Recent research has shown that more people are gifting during lifetime rather than waiting until death to reduce their eventual IHT liability. However, lifetime gifting can have a number of consequences:
- Any gifts not covered by an exemption or allowance will be either a Potentially Exempt Transfer (PET) or Chargeable Lifetime Transfer (CLT).
- PETs and CLTs remain part of your estate for IHT purposes for seven years from the date of the gift so if you die within that time there will still be a potential IHT charge on the value of the gift.
- Taper relief is available to reduce the IHT if you die between three and seven years after the date of the gift. However it only reduces any tax liability arising as a result of the gift and as such, if all your gifts do is use your nil rate band, there will be no reduction in tax until seven years have passed.
- Gifts to spouses are exempt but gifts to other individuals are PETs.
- Gifts into most trusts are CLTs. These can trigger a lifetime IHT charge if the cumulative value transferred in any one seven year period is over the nil rate band for IHT which is currently £325,000.
- If you gift an asset rather than cash which is subject to Capital Gains Tax (CGT) and the value at the date of the gift exceeds the cost to you of the asset you may trigger a CGT charge and have to pay tax as a result.
- If the asset is a business asset or the transfer is into trust it may be possible to hold this gain over and avoid an immediate CGT liability.
- Every individual has an annual IHT allowance of £3,000 which they should use to transfer assets to the next generation if they have a potential IHT liability.
- If your usual income exceeds your usual expenditure you may qualify for gifts out of excess income relief but to qualify you will need to start a regular pattern of gifting and to claim the exemption good record keeping is essential.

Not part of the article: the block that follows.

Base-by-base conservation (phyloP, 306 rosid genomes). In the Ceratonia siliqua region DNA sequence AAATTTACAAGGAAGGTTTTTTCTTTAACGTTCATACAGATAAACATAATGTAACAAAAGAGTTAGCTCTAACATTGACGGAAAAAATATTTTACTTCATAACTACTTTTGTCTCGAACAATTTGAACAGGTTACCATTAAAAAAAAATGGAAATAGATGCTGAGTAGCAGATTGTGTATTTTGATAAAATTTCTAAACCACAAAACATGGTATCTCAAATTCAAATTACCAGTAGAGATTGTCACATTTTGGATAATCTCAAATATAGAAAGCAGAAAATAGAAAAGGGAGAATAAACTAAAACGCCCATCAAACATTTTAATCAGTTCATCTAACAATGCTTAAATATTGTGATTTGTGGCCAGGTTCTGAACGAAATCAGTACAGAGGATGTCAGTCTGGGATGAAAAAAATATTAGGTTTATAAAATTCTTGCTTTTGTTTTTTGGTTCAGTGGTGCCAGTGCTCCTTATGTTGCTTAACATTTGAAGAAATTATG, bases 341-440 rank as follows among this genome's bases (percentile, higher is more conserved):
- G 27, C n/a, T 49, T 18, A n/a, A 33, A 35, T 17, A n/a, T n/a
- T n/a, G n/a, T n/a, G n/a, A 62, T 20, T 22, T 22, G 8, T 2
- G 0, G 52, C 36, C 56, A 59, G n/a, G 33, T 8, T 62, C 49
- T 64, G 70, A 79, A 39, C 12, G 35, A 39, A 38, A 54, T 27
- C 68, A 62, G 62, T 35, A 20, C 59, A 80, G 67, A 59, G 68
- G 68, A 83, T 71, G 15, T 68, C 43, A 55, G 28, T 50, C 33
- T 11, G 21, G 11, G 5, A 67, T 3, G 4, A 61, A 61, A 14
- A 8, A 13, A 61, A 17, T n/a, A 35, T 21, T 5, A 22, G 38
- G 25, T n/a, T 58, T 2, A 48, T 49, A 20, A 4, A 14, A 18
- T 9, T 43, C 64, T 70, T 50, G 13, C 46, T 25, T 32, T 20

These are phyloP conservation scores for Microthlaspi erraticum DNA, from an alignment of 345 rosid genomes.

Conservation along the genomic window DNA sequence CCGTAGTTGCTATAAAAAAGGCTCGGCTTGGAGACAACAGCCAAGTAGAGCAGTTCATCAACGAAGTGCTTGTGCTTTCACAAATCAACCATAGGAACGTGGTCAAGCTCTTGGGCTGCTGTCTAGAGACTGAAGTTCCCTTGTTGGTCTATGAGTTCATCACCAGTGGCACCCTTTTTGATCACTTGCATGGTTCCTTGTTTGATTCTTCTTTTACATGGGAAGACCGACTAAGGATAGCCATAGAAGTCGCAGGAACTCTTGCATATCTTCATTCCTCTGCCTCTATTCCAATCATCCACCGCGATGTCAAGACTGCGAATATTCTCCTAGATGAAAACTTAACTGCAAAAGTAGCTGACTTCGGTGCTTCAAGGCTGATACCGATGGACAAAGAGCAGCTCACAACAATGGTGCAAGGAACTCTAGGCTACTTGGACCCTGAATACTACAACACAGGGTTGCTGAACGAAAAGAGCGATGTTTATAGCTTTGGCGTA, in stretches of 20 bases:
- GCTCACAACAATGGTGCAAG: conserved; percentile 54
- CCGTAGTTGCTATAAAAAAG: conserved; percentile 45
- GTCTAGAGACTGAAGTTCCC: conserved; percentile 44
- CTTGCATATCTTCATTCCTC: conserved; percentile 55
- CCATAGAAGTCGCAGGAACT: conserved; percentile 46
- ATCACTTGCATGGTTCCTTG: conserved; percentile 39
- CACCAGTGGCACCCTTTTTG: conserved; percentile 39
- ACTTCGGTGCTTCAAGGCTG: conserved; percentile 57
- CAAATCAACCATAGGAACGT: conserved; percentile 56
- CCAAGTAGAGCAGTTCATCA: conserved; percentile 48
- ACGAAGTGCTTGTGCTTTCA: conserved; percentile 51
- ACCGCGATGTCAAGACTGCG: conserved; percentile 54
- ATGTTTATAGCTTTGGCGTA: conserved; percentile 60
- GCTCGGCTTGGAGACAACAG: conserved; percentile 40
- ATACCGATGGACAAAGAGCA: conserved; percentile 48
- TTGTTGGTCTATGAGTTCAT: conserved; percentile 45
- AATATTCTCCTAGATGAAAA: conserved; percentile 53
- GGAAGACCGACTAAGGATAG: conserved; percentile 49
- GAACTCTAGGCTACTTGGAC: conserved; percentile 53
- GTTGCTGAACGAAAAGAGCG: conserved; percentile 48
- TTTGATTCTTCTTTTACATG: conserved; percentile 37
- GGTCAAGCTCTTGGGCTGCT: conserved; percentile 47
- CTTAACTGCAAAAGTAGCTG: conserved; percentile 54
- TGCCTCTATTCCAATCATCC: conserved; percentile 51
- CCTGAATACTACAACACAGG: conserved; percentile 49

- For any gift to be effective for IHT savings you must agree to waive all future right to the income or capital attaching to the asset.
Individuals not only gift to save IHT but also to protect assets from Long Term Care fees. As a recent article in the Daily Mail highlighted, local authorities are starting to look very closely at these types of arrangements where they believe that the reason for the gift is purely to remove assets from the estate to avoid paying.
Other options are available to those looking to save either IHT or protect from Long Term Care fees.
For IHT, options include life assurance paying into trust outside of the estate to cover any potential IHT liability or investments which enjoy either Business Property Relief or Agricultural Property Relief.
Most of all, it is important that the person gifting ensures that they retain sufficient capital to maintain their own desired standard of living for their lifetime.
Fortunately, or unfortunately depending on your perspective, none of us know when we are going to die or how much money we may require in the meantime but if you are 95 and still have £2m in the bank you may like to consider your options! Click here for more information.